What happens when nothing happens
It’s the strangest thing of all,
Stranger than all poets’ dreams
And all philosophers’ thoughts,
That things are really what they seem to be
These lines are by Fernando Pessoa (PT, b. 1888-1935), although they were published by one of his endless heteronyms, Alberto Caeiro. The voice of Caeiro distinguishes itself from the others by an apparent pure open-mindedness in experiencing the world. His poems do not hide any existential questioning, but testify of a rather banal acceptance of the things as they are. Caeiro’s poetry resides in the sometimes distant, sometimes surprised way of seeing something; in communicating without interpreting. He apprehends the reality surrounding him solely through the registrations of his eyes.
A similar radical poetry of everyday existence characterizes the photographic work of Eva Donckers (B, b. 1991). Her images arise from spontaneously approaching her subjects; they are incited by simultaneously intimate curiosity and reserved observation. Donckers succeeds in capturing portraits and scenes with remarkable clarity, both literally with piercing natural light, as well as metaphorically with deceiving simplicity.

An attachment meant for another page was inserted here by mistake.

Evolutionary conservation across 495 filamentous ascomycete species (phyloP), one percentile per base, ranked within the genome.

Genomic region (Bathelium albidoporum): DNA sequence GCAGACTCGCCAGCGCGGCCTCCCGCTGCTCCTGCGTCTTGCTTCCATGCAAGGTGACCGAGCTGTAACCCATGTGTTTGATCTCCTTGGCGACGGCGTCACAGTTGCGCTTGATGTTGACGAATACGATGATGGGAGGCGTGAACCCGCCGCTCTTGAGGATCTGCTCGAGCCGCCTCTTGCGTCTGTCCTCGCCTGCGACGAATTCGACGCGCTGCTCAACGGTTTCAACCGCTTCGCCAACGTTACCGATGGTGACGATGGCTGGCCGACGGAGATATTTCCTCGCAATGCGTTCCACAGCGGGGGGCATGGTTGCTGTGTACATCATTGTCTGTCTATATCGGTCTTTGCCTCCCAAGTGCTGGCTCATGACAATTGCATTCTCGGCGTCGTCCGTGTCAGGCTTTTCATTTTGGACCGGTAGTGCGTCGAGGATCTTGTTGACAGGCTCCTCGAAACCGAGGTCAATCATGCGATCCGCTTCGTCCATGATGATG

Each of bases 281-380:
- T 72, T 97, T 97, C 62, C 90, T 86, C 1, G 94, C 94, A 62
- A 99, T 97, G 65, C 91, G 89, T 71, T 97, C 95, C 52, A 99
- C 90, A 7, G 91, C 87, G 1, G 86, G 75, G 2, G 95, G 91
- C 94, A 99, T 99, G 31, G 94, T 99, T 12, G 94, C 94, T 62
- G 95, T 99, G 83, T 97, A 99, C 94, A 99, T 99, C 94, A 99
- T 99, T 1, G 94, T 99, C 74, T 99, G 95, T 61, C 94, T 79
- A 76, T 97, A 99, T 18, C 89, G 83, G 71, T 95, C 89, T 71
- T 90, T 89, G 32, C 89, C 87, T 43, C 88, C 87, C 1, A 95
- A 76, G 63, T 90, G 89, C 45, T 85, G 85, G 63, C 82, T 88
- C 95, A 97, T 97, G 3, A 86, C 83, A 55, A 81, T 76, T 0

Contrary to the wary author, she usually takes encounters with (un)known people and places as a starting point for her series of images. As such, residencies and travels are a rewarding means to make contact and find inspiration in “the elsewhere”, a space oblivious to who and where. This is also the case in this new project. Somewhat atypical, this location is not immediately recognizable, nor is there a lot of physical human presence. This “elsewhere” seems anonymized, stripped bare. After making “An Anthropology of the Tourist”, these photographs are the result of a conscious choice for a slowed-down exploration of the area, beyond the typical tourist-rush to shoot the same images time and again. Donckers’ deliberate, quiet being there allows for the ordinary and the accidental to happen. Hence she is able to provide a direct perspective on the absurd traces or sculptural allures of man-made interventions in the environment.
She is present and perceives like Pessoa, “at times, on days of perfect and crisp light, when things are as real as they can be.”
Eva Donckers (B, b. 1991) lives and works in Antwerp. After her training in Arts and Culture Mediation, she attained her BA Photography at KASK Antwerp and her MA at LUCA Brussels. She previously exhibited at Gouvernement (Ghent, B) and M HKA (Antwerp, B) and was commissioned by De Standaard and The Word. For her commercial work, she is represented by Initials.LA.
Text: Eline Verstegen